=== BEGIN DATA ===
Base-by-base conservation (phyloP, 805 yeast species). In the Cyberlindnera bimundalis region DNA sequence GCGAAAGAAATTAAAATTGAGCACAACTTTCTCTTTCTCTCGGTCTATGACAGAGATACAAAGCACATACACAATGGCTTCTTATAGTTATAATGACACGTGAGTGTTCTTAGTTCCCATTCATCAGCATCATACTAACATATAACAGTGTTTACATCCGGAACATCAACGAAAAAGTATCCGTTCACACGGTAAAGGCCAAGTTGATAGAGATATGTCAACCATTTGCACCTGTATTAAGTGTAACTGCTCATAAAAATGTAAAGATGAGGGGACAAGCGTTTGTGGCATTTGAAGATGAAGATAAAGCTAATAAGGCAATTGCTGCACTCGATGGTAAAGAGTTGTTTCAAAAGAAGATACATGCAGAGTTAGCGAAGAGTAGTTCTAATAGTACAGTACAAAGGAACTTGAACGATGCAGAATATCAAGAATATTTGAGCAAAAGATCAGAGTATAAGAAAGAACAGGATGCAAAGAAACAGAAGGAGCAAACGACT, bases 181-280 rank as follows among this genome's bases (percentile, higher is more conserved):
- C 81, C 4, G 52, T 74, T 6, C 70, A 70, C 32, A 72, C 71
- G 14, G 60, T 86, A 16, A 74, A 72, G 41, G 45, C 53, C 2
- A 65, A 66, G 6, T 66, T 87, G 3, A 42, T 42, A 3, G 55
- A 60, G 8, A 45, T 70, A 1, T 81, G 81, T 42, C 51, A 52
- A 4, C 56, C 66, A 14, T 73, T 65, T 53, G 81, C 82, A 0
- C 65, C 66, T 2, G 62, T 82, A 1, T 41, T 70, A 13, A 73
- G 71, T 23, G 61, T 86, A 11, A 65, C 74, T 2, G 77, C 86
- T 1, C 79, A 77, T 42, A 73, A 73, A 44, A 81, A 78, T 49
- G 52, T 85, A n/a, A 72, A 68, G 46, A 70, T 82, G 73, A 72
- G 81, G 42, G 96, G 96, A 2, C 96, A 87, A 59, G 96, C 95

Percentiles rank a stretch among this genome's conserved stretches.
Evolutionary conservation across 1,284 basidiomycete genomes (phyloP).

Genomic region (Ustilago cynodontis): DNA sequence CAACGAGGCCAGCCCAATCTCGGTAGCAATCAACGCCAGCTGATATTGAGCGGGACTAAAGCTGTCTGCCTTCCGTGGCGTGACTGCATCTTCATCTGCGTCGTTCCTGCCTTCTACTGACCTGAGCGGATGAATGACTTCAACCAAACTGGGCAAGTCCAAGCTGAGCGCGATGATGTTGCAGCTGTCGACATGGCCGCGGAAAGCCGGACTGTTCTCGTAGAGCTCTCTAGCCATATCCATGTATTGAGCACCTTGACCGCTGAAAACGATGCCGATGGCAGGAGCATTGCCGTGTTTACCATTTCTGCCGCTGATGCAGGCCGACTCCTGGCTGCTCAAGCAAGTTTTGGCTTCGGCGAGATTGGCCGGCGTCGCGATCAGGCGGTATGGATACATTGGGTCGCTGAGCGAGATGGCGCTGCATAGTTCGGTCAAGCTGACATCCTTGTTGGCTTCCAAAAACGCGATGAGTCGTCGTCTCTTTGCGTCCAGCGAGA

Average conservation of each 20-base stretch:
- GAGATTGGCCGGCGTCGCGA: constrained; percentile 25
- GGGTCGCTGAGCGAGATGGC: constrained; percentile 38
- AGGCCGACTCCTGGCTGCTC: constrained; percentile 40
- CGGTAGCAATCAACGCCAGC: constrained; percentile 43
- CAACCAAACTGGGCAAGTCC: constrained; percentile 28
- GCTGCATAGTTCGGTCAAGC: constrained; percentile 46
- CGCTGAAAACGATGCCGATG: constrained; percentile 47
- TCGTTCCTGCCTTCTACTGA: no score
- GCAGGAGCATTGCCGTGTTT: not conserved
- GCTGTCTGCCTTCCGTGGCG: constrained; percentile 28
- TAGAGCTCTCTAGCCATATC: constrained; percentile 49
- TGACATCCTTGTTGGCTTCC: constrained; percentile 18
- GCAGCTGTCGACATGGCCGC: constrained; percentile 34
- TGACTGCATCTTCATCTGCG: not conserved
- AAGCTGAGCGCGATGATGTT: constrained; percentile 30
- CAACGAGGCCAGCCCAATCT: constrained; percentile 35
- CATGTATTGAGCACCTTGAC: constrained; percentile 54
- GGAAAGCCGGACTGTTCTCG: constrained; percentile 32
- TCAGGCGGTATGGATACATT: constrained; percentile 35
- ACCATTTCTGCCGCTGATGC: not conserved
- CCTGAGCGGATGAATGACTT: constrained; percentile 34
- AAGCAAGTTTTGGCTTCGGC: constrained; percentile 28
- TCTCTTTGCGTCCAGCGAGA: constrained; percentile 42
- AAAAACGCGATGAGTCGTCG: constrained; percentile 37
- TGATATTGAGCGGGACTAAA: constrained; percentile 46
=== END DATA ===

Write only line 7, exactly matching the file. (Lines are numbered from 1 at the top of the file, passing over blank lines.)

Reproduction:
- C 65, C 66, T 2, G 62, T 82, A 1, T 41, T 70, A 13, A 73